Teaching Students to Think Like Historians

Instructor: Christopher Sailus

Chris has an M.A. in history and taught university and high school history.

In this lesson, we discover some of the teaching techniques and exercises you can use to get your students to begin thinking, researching, and writing like historians.

Thinking Like a Historian

Whenever folks ask historians about their jobs, the question usually comes up 'Don't we know everything that's happened already?' While the answer to that question is 'no we don't,' it assumes that all a historian does all day is teach others about events in the past. The work of a historian is far more dynamic, and it starts by having skills that translate well elsewhere in the world, like critical thinking skills and an ability to translate your thoughts into words effectively.

In this lesson, we will explore the important things to emphasize and some techniques you can use to help your students learn to think like a historian.

The 5 Ws

The stereotypical history course involves rows of students memorizing facts and figures out of a boring book, and a teacher who administers tests at the end of the week that asks questions like 'Who defeated Napoleon at Waterloo?' and 'What year did Columbus sail the ocean blue?'

Now, all good history courses do include a lot of reading about the past, and the dates and figures are certainly important. But even more important are the skills and thinking processes students develop when engaging in a discussion about history. Whenever your students have read about an important event, be sure to direct them in identifying the 5 Ws: who, what, where, when, and why.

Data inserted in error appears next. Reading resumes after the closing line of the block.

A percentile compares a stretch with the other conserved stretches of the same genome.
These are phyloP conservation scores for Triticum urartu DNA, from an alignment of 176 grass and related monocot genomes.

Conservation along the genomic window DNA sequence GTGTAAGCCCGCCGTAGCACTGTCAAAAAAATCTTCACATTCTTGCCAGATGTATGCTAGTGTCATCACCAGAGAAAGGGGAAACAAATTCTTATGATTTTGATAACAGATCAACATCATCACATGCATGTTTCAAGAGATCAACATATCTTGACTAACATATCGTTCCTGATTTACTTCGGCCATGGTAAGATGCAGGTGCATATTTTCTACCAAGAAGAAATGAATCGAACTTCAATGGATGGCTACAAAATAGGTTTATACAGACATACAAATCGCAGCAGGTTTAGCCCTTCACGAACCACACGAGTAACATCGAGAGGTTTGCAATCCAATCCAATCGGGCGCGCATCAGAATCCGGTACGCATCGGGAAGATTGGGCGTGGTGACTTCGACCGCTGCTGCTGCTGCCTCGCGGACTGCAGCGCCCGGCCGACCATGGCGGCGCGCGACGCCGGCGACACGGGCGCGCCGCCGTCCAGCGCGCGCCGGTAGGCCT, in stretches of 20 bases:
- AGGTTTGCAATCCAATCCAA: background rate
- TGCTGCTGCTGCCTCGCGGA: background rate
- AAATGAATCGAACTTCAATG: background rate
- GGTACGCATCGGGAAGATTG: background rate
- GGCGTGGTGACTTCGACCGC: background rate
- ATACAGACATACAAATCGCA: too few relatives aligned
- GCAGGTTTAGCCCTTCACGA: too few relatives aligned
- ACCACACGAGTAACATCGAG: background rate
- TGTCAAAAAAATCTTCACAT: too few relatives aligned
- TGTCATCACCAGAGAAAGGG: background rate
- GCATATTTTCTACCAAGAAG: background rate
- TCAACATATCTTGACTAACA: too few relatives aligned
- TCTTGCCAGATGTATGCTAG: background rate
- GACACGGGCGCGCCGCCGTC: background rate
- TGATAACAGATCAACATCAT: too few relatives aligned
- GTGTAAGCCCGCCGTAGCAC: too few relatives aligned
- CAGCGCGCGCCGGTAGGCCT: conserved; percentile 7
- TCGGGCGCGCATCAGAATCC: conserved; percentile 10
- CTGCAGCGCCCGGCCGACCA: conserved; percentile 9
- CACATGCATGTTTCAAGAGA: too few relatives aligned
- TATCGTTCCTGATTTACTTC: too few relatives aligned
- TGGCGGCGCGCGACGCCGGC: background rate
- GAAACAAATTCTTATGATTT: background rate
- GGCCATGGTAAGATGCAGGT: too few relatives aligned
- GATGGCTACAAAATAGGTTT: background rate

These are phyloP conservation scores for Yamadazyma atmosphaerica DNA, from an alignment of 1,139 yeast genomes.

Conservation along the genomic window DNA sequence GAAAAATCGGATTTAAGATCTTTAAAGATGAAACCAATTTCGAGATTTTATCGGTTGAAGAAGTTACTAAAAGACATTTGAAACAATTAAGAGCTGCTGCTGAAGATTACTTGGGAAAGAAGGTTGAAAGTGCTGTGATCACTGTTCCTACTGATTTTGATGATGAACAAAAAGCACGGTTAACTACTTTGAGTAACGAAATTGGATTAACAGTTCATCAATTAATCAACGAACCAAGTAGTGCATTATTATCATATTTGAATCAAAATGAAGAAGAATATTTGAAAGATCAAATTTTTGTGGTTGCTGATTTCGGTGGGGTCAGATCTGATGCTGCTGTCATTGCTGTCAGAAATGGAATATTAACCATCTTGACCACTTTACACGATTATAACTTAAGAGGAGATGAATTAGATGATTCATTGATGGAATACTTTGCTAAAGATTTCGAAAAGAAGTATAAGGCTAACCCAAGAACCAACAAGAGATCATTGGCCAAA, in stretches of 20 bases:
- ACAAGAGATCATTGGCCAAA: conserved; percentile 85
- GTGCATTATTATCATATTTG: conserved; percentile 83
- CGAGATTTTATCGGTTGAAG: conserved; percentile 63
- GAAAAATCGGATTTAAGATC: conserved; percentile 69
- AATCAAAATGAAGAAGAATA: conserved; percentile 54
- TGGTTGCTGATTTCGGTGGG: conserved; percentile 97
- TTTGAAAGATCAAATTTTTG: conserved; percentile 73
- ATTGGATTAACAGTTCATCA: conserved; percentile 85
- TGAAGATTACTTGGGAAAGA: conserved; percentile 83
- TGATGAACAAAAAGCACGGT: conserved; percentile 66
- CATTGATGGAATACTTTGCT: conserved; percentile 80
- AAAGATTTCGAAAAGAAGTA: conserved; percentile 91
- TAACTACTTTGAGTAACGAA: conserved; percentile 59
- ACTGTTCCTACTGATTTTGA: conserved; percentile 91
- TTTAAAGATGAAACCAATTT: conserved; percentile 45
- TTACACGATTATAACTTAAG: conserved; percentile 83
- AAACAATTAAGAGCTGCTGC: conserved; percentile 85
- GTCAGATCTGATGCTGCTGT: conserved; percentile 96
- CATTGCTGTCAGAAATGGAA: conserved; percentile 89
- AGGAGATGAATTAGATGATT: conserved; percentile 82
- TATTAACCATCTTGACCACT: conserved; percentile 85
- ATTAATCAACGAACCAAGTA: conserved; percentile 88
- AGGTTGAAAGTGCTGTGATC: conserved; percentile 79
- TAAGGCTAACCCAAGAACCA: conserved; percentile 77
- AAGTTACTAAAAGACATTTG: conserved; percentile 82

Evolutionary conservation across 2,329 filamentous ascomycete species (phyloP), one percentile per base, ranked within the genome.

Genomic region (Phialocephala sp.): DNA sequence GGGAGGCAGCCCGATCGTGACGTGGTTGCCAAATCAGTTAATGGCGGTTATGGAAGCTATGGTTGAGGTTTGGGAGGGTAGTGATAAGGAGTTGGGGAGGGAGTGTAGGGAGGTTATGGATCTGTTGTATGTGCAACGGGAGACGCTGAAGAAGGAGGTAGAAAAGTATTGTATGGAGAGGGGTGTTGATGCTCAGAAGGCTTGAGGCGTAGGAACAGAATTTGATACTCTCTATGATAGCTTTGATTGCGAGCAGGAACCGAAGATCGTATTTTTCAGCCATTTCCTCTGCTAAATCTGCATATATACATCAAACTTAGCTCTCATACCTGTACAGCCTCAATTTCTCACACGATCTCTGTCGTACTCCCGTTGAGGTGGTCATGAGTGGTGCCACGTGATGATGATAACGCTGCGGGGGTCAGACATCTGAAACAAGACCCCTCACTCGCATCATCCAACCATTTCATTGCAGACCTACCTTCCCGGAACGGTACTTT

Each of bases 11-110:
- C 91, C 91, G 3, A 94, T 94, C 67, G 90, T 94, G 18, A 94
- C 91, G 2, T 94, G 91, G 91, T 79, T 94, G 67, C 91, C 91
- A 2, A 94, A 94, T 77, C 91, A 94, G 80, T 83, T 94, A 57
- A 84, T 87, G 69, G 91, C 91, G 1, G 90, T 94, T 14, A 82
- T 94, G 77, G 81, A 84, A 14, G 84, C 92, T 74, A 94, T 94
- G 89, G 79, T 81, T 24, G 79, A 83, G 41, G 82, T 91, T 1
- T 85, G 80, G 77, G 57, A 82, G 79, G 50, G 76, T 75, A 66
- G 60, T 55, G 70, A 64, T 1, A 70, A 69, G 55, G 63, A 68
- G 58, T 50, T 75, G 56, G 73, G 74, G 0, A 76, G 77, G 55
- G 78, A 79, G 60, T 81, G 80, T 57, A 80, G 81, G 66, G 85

The first 4 encapsulate the basic facts of any event - these are the memorized things that many consider the only parts of history. But the fifth W - the 'why' - can lead to engaging and important classroom discussions that help students practice critical thinking skills and think like a historian.

After all, no event happens in a vacuum. The 'why' questions help students recognize the important trends and movements that are integral to understanding history. For example, why were other countries fighting Napoleon? Why did Napoleon lose the battle? Why has the event continued to remain in the public consciousness more than 200 years after it occurred?

While asking these questions is important, a good teacher should also have a firm grounding in the popular historical literature surrounding the topic. This way, the teacher can guide each discussion, introducing students to competing ideas while still encouraging students to think for themselves.


While it's great for your students to understand history and think critically about it, it's even more important for them to take those skills and apply them to their own writing and research. Good research is perhaps the most important building block to good history.

To start, you should get your students acquainted with the idea of primary and secondary sources. Primary sources are generally first-hand accounts of an event. These sources include journals, eyewitness accounts, photographs, and the like. They are generally considered the most reputable.

Secondary sources are histories, news articles or other accounts that are not from direct participants in a historical event. While these are certainly important - indeed, most history books are second-hand accounts - it's important for your students to know the difference between the two, and that secondary sources necessarily represent the views of the author.

An important difference between the two lies in how students draw conclusions about the research. Secondary source materials often already present a conclusion written by its author. Students should do their best to draw conclusions in their own work based primarily on their own interpretation of the primary sources. Secondary sources should be used to aid the student's own conclusions only.

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